There was a time when the term “fandom” was reserved for only the most enormous and far-reaching of enthusiast communities; the Star Trek and the Star Wars groupies of the world.
The digital age has destroyed such barriers. Nowadays, groups of like-minded individuals can convene around even the most unlikely of games, television shows and movies and share their excitement with peers.
Bronies are just one such fandom to erupt from this new era of communication. A brony is an adult fan of the revived My Little Pony series, now in its fourth season. While the brony community is largely online, there are pockets of physical groups that meet up regularly, scattered across the world. Luckily for any bronies at Portland State, there’s just such a group on campus.
The Brony Alliance for Magical Friendship, or BAMF, is a PSU school group that celebrates all things My Little Pony.
“It’s providing a place for people who feel outside of the norm because they enjoy the show,” said William Sanders, the current president of BAMF. Sanders is also the treasurer for the Brony Thank You Fund, a New Hampshire-based nonprofit that helps raise funds and awareness for charitable donations.
Sanders said he originally came across the show on Netflix when he was trying to find something to watch with his children. Once they watched the first season, they were hooked. Sanders began researching the show and learned about the brony fandom. He found out about BAMF after becoming a PSU student and joined up. Now he runs the group.
“Everyone is welcome,” Sanders said. “The only major requirement is that you need to be a student, obviously, but we do open our doors to non-students too.”
Johsua Olmsted, co-founder of BAMF, said the group was established to run fun pony-related events on campus, to help casual fans get more involved with the fandom, and to expose a wider audience to My Little Pony. There are no requirements to join the club.
Olmsted said the group hosts activities such as arts and crafts nights and screenings of the show. Beyond that, BAMF acts as a venue for enthusiasts to converse and debate about the show’s various nuances and plot points, among other things. The BAMF is also an easily accessible place for PSU students to meet and celebrate the fandom.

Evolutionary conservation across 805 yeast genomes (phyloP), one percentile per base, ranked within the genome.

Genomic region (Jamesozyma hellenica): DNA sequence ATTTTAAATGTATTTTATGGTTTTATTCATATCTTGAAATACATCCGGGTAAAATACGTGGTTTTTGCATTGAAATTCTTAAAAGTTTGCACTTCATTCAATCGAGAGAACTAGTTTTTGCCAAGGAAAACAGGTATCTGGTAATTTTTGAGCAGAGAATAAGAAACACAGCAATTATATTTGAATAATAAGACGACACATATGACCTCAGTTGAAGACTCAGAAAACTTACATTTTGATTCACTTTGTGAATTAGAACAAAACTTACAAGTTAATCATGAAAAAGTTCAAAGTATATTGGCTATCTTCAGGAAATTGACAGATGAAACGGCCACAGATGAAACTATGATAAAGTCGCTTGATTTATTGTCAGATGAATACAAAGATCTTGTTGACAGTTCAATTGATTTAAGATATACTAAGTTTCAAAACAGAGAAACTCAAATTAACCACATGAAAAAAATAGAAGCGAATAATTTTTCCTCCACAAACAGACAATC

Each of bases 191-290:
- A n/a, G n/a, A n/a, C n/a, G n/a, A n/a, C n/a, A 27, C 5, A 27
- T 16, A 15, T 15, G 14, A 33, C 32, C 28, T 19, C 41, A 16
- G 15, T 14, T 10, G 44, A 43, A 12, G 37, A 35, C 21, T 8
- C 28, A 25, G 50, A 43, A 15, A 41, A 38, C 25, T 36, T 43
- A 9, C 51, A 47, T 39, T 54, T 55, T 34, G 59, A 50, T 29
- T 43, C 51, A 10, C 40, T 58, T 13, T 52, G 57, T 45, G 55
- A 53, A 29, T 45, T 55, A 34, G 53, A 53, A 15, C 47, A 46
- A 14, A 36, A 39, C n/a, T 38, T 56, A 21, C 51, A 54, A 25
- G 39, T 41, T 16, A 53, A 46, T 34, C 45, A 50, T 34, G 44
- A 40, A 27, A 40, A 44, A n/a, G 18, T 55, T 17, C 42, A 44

“A lot of PSU students come from other states, other places, and they might not get out into Portland,” Olmsted said. “We were afraid that they might not reach out to the Portland organization, so we wanted to reach out to students who might not have another place to meet other bronies.”
The Portland organization is Portland Area Bronies, a meetup group comprised of several hundreds of members. Over the years, Portland Area Bronies has grown to such a size that it requires a governing body. The group held elections for positions last week.
Like BAMF, the Portland Area Bronies group hosts weekly events. Unlike BAMF, most of the events are held at game shops in Southeast Portland—not terribly accessible for a student at PSU.
Sanders said one of the goals of BAMF is to make sure PSU bronies with limited transportation options aren’t forgotten.
Sanders said there are a lot of misconceptions about what it means to be a brony.
“What everyone thinks a brony is, is a middle-aged, grown adult male who lives in their parents’ basement watching a show about colorful ponies, which is not the case,” Sanders said.
In reality, a brony is simply a fan of the show that falls outside of the target demographic. Despite being derived from the word “bro,” both Sanders and Olmsted were adamant that the term brony is not gender-exclusive. Some adult female fans of the show opt to refer to themselves as “pegasisters.”
Olmsted said the fandom focuses exclusively on the recent reboot of the show and is not concerned with the series in its various past incarnations.
“Nothing in the past is worth watching,” Olmsted said. “We just pretend it doesn’t exist.”
Sanders said there are plans for the group to help at Everfree Northwest, the largest Brony convention on the West Coast. Everfree Northwest is held in Seattle annually. This year, the convention is set to run July 4–6 at the Hilton Seattle Airport and Conference Center.
Sanders said that any member of the brony community interested in volunteering need only sign up through the convention’s website.
Miranda Sanders, William Sanders’ wife, said that she isn’t a brony, but she appreciates the community for its creativity and generosity.
“It’s about getting together and having fun,” Miranda Sanders said. “It’s not just because they like ponies; it’s because they all have fun together.
“And that’s coming from an outsider.”
For more information regarding the Brony Alliance for Magical Friendship, or to subscribe to the group’s newsletter, inquiries can be sent to [email protected]